Sermon Title: “Do you need a bucket?”
John 4: 11
“Sir,” the woman said, “you have nothing to draw with and the well is deep. Where can you get this living water?
In so many words, she said that she didn’t have a bucket. Did that matter to Jesus? No, because he didn’t come to the well to draw water, he came to take away our thirst.
When I reread this story recently, it struck me that if I was in that story I would have asked her if I could borrow her bucket and I would have missed the point. Jesus knew exactly his mission and he had no need for a bucket – but instead focused on who he was/is.
We are so distracted by who we are not, or who the world wants us to be that we need this “bucket the woman offered Jesus.” What he was trying to teach the woman at the well was who she was and to whom she belonged – truly belonged.
Certainly this “bucket” serves as metaphor for all that we strive to be or feel we need to be – detours in life we go down because we choose the wrong road for a variety of reasons – buckets to fill full of ordinary water of life striving for the happiness that the world gives, not the joy from the Father made possible because of Jesus Christ.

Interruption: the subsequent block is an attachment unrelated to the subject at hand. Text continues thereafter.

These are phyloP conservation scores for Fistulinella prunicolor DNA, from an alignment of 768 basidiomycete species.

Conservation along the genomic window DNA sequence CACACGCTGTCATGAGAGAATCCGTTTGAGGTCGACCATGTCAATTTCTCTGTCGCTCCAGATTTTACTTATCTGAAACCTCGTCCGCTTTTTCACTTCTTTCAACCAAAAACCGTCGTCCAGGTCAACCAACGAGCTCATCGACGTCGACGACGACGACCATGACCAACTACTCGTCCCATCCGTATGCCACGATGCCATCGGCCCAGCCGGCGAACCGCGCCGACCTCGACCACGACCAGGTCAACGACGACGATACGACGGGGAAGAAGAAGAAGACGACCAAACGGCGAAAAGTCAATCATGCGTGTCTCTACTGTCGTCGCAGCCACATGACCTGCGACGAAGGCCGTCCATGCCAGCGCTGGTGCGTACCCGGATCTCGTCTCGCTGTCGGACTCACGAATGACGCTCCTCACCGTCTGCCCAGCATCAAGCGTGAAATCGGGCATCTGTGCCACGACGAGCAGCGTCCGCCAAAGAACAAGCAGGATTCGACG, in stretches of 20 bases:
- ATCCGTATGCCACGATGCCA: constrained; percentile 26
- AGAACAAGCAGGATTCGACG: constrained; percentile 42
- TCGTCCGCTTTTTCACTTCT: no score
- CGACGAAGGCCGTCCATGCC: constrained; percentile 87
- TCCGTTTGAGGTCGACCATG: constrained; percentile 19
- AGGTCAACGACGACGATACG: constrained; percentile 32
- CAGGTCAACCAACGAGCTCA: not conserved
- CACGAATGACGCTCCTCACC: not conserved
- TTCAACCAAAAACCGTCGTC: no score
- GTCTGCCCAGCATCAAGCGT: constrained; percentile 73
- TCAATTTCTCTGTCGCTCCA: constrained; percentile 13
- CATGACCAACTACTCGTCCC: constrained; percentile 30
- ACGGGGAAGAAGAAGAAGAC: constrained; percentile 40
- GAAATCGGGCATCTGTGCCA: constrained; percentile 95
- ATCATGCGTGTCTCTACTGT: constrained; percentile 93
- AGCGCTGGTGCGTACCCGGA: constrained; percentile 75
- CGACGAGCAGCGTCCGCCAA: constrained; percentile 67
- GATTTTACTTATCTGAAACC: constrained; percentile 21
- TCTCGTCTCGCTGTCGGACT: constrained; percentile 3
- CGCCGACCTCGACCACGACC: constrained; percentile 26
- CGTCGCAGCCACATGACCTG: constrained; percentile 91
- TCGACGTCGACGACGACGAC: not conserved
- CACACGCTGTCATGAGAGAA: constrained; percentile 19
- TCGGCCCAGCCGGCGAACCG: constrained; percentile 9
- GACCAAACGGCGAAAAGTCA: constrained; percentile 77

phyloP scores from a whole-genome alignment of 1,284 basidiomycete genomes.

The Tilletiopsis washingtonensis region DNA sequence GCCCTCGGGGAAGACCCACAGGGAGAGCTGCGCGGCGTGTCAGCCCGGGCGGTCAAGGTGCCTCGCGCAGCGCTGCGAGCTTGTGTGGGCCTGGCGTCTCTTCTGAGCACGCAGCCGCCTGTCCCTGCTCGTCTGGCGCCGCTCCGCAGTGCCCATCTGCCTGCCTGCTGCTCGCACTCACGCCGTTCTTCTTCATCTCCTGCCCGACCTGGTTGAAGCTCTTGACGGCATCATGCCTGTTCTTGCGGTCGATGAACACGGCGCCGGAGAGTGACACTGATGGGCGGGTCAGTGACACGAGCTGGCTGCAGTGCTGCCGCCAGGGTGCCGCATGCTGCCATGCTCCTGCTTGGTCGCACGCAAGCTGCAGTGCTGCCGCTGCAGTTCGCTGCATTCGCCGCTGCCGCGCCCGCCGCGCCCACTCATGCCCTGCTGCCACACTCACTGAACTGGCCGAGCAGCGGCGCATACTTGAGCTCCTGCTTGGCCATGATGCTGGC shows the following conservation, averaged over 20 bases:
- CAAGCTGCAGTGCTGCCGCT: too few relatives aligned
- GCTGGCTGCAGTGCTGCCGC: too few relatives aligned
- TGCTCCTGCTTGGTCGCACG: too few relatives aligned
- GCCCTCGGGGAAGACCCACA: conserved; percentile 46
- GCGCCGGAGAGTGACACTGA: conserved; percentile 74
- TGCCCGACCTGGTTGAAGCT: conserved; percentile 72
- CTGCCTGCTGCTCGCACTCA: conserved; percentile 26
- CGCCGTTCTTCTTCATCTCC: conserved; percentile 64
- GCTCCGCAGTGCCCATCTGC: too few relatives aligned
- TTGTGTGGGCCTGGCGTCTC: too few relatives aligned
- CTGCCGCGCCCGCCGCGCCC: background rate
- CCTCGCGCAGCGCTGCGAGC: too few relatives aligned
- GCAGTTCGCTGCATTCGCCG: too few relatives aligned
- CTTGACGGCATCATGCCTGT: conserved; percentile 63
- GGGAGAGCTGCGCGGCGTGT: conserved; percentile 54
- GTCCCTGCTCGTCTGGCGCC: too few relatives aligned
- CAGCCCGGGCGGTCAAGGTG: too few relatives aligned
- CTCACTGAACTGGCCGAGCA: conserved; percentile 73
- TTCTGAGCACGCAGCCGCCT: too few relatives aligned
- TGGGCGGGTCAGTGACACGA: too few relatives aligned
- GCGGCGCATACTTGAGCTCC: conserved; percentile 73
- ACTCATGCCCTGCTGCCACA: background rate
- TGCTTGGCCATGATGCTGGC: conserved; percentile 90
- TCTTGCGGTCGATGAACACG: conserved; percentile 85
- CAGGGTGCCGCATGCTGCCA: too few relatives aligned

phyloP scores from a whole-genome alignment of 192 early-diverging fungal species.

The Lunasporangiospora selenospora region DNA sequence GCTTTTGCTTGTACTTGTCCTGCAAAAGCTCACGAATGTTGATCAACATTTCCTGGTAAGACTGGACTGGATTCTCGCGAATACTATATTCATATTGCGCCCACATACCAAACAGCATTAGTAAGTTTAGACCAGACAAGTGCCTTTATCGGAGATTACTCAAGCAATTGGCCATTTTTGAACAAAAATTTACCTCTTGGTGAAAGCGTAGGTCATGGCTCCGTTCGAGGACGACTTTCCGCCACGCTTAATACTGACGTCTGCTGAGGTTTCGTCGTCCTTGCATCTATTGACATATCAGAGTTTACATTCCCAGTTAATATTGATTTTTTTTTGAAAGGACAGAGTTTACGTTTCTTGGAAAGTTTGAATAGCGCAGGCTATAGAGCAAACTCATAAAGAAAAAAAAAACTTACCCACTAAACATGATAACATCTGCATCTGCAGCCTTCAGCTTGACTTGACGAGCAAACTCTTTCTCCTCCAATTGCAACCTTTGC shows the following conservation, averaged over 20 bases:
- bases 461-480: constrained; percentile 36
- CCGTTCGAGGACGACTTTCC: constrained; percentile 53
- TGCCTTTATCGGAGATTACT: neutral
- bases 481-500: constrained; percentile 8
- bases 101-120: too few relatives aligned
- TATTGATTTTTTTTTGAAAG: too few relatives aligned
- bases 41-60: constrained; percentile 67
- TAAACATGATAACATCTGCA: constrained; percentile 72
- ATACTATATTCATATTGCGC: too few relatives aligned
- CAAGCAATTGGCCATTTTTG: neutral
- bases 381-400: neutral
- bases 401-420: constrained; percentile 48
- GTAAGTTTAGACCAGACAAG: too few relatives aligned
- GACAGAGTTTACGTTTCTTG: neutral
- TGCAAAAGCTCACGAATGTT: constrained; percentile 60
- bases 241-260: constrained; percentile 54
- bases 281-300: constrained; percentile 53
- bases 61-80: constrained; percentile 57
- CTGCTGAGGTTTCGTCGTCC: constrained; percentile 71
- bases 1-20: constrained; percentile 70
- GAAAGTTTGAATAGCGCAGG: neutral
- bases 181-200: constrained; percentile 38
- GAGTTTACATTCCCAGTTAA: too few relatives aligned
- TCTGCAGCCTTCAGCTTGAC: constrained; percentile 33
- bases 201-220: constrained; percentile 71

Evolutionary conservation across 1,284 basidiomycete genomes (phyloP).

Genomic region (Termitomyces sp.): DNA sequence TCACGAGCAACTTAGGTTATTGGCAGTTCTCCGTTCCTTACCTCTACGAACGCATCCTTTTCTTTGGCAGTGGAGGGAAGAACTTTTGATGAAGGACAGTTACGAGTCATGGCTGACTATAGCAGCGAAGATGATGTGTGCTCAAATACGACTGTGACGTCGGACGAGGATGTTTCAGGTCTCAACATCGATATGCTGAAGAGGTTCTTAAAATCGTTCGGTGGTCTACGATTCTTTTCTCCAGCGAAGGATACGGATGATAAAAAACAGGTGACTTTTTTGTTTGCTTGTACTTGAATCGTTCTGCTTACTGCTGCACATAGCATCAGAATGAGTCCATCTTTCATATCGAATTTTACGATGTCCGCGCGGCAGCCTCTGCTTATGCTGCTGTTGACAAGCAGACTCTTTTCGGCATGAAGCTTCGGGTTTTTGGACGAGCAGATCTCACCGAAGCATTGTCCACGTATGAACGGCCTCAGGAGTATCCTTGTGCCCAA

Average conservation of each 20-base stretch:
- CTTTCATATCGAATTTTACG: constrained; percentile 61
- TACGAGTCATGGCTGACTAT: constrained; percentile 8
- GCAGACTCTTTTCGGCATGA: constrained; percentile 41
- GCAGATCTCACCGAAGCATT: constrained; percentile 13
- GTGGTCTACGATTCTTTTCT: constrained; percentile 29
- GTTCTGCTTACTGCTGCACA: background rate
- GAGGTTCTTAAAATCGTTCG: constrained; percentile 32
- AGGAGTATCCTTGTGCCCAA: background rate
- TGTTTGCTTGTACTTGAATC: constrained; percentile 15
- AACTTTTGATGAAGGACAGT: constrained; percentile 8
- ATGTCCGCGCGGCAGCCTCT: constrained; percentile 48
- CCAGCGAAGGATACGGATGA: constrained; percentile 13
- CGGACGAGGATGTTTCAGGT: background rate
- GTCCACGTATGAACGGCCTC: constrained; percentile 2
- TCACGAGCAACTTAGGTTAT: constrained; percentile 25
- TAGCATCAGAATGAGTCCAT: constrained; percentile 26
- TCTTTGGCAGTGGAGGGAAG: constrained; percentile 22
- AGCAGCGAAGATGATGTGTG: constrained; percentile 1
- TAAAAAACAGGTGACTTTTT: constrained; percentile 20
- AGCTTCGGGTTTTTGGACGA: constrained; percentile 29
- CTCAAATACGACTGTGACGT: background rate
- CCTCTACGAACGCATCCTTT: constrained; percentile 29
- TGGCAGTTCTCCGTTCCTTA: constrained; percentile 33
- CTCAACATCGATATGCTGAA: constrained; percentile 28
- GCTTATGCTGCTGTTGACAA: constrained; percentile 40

As we celebrate our history this weekend, this great country that God has give us and whose freedom has been won on the backs of many who gave up their lives the metaphor applies to us as well. We as well are striving after buckets to drink richly of worldly water that is leading to the ruin of our founding values and a foundation that once stood firmly on “In God we Trust.”
A recent example builds upon many other instances such as prayer being banned from schools, Christmas trees from public property, and the ten commandments from courtrooms. In Ohio, a 1997 court challenged the appropriateness of the State’s motto “With God, all things are possible. Fortunately, the 6th Circuit maintained its appropriateness, and any further attempts to remove or change it has failed. More recent public outrage led to a public apology by NBC when it decided mistakenly to drop the words “under God” form the “Pledge of Allegiance” when airing a commercial featuring the US Golf Open. We are a country using a bucket to drink from the wrong water – a country no longer comfortable in its “own skin.”
Jesus could see what was happening to the woman at the well and he had no interest in the bucket she offered and I fear neither would he approve of out buckets overflowing with worldly water.